Business & Entrepreneurship

A Crypto World
Devin Finzer ’13 is a leader in the NFT marketplace

By Tom Kertscher / September–October 2021
August 19th, 2021

Devin Finzer ’13 created computer games as a boy. At Brown, he codeveloped an online scheduler that let students share their course schedules. He went on to stints at Google, Flipboard, Pinterest, and Credit Karma, and cofounded two tech businesses, including a personal finance app called Claimdog that was acquired by Credit Karma in 2016. But it’s the company he cofounded next that has landed him in the news lately.

Image of Devin Finzer with a microphone

OpenSea bills itself as the first and largest marketplace for user-owned digital goods, and the “largest NFT marketplace”—which puts Finzer squarely at the forefront of the NFT phenomenon. The acronym stands for nonfungible tokens and describes digital items that you can own as you would own physical items. The underlying technology mostly uses Ethereum blockchain (a type of database that cannot be altered). Ethereum is the number two cryptocurrency behind Bitcoin, with its own programming language.

NFTs began to make big news in March. An NFT of NBA star LeBron James making a dunk shot fetched more than $200,000. The band Kings of Leon released its new album in the form of an NFT. Then the digital artist Beeple sold a JPEG file for $69 million. Also in March, OpenSea announced it had raised $23 million.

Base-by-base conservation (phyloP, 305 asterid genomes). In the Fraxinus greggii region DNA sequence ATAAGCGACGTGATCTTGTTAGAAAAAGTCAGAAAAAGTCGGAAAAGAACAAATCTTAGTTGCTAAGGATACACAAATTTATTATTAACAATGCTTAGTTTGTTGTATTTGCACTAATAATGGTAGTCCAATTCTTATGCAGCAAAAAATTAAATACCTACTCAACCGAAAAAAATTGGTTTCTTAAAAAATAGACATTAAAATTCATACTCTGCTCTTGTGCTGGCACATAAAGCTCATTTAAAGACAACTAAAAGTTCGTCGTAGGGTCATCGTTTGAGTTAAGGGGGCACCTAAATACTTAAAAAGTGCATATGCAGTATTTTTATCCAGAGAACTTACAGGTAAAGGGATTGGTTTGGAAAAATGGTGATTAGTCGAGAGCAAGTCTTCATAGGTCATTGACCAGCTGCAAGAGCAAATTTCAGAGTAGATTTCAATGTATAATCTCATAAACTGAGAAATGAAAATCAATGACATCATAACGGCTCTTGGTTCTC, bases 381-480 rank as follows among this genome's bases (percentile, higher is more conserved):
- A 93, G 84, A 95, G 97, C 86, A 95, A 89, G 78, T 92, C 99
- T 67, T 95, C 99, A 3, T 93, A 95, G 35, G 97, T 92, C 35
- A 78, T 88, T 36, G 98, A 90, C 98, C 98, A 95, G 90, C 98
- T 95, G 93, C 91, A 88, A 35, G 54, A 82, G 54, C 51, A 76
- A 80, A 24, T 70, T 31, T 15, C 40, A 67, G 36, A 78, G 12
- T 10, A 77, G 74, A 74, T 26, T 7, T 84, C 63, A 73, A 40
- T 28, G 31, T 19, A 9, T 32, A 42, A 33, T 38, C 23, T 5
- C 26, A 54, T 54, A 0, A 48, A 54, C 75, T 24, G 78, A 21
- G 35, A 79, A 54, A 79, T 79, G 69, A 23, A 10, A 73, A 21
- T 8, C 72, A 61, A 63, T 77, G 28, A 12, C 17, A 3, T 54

CryptoKitties, a game that lets you buy, sell, collect, and breed digital cats, made a splash in 2017, but it took time for NFTs to mature.

“The problem was they were really the first one and there wasn’t a good marketplace for creating NFTs,” says Finzer, author of an in-depth blog post called “The NFT Bible.” But he sees the technology’s promise as lying beyond collecting or investing, particularly for creators who now rely on advertising-based platforms to sell their wares.

“At a high level, the shift is really who owns the data. Is it the platform itself, or is it the users?” he says. “NFTs represent the first instance of users really owning their data. No one knows exactly what’s going to be the end result of that, what the platforms of the future are going to look like. But it’s clear this is the beginning of a big paradigm shift. It really has the power to accelerate and transform a lot of the trends that the internet began but in some ways didn’t necessarily take to the next level.”

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Related Issue
September–October 2021